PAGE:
"It's actually good (to get the extra week of preparation). Georgia Tech is a great football team. If you read the wrong key, they will make you pay for it," added junior Norkeithus Otis. "So as long as we read the right keys and do the things we're supposed to do, I think we'll be set."

It's going to be critical for the UNC scout Team players to give the UNC defensive rotations a good look in practice as they run Georgia Tech's plays, and it will also be incumbent on the Tar Heel offensive players in team drills to be physical and relentless.

In doing so, they'll help themselves going against Georgia Tech's defense, while also aiding the UNC defense in getting ready for the barrage of quick, aggressive running plays heading their way in all directions.

"Mentally we have to be stronger than them," said fifth-year senior running back A.J. Blue. "We have to start out fast. We have to get on them early, and we just have to be consistent, especially on the defensive side. Guys are going to get cut. Guys are going to get irritated and annoyed. So I think they have to keep their composure, stay poised, and just keep playing hard."

While much will get made in the coming days about the need for UNC to find some way to solve Paul Johnson's dangerous offense, the flip side is that North Carolina's offense will get an extra week as well to gear up for a Georgia Tech defense that shut out a totally overmatched Elon squad, but hasn't exactly dominated under Johnson.

The problem for Carolina hasn't been scoring points over the years against Georgia Tech.

They amassed 50 last fall against the 'Ramblin Wreck in the highest-scoring game in ACC history (118 points), and in 2011 put up 28 points down in Atlanta.

The year before that---amidst all the turmoil of the 2010 season---UNC still managed to put up 24 points to Georgia Tech, though they gave up 28.

Since Johnson got to Georgia Tech in 2008, UNC has scored at least 24 points every time out against them with exception of 2009, when a depleted offensive line limped out of Atlanta with just seven points.

It's highly doubtful that UNC only scores seven points in Atlanta this time around, but the Tar Heels are fully aware that they're going to have to score early and often to guarantee victory next weekend.

"It (the bye week) helps (the UNC offense) pretty much the same way (it helps the defense), just getting to know their scheme a little bit better, because they've got a pretty good defense, so we've just got to learn their scheme," said sophomore running back Romar Morris, who scored twice in Saturday's victory over Middle Tennessee.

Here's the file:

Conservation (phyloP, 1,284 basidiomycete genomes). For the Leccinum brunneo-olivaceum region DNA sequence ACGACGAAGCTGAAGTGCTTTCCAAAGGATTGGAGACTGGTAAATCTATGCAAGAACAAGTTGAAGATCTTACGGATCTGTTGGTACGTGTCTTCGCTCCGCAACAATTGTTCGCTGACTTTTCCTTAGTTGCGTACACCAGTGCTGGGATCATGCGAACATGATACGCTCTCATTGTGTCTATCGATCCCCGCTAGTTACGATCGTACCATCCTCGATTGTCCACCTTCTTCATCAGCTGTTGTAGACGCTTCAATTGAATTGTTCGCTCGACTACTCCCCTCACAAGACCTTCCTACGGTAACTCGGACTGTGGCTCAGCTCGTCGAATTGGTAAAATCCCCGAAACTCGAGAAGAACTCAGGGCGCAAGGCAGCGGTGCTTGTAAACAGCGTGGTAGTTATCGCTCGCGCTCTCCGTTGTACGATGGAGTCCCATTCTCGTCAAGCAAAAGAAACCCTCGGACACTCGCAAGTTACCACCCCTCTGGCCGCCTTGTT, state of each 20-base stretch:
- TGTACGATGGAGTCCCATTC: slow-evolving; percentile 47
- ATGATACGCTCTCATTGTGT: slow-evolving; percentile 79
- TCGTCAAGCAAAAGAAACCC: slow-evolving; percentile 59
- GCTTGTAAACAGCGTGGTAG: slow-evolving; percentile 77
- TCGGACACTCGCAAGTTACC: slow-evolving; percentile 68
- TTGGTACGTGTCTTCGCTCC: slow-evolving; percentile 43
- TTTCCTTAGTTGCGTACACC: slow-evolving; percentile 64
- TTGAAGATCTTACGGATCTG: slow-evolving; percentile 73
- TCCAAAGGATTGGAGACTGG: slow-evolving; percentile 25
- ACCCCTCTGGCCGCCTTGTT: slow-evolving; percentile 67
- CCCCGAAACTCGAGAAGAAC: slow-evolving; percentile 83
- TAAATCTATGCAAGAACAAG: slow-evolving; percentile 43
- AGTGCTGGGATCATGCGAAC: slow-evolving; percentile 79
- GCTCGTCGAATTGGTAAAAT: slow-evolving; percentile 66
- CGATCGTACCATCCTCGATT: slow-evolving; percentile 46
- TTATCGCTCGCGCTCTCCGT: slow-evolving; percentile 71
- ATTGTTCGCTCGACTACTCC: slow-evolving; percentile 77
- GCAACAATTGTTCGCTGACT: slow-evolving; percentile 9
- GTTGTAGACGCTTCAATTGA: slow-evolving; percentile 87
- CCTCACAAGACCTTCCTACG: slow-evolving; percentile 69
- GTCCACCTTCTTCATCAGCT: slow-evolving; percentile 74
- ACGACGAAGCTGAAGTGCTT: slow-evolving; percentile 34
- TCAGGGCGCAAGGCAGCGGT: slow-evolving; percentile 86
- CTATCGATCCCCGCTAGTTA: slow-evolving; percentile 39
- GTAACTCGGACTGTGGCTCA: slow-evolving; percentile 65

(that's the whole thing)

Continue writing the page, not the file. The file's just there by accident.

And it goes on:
"I just think timing can be everything, and I think timing is everything in our offense," added Blue.

"The zone reads, any type of scheme that we have, I think timing comes down to it. I think we just need to work on our timing. After we get our timing down pat, I think we'll be a really good offense."

While UNC's defensive line has to worry about getting cut and hit below the waist against Georgia Tech's offensive line, the Tar Heel offensive front has to prepare for an aggressive Yellow Jacket defense that will try to confuse them with blitzing and deceptive looks up front.

"The offensive line is getting better and better every week," added Morris. "Everybody had a rough week (against South Carolina), but everybody has been just pushing forward. We had a great week of practice last week (before playing MTSU)."

UNC hasn't taken a game in Atlanta since 1997, Mack Brown's last year in Chapel Hill, and technically, since the 2008 victory was vacated, the Tar Heels don't have a win in the record books over the Yellow Jackets since 2004.

More importantly, UNC hasn't opened ACC play with a victory but once (2011) since the turn of the century.

These are statistics that simply must trend at some point in UNC's direction if they're to realistically be considered a year-to-year ACC Coastal Division contender under Fedora.

Combining that with what happened last year against Georgia Tech, and there's certainly no lack of excitement for the Tar Heels to get to work at making amends and getting off on the right foot in league play.

"This year, it's a whole new year," said Otis. "You've got to be focused and take it one game at a time. We'll prepare hard for them (Georgia Tech) this week, and then next week when we play them, we'll see what happens."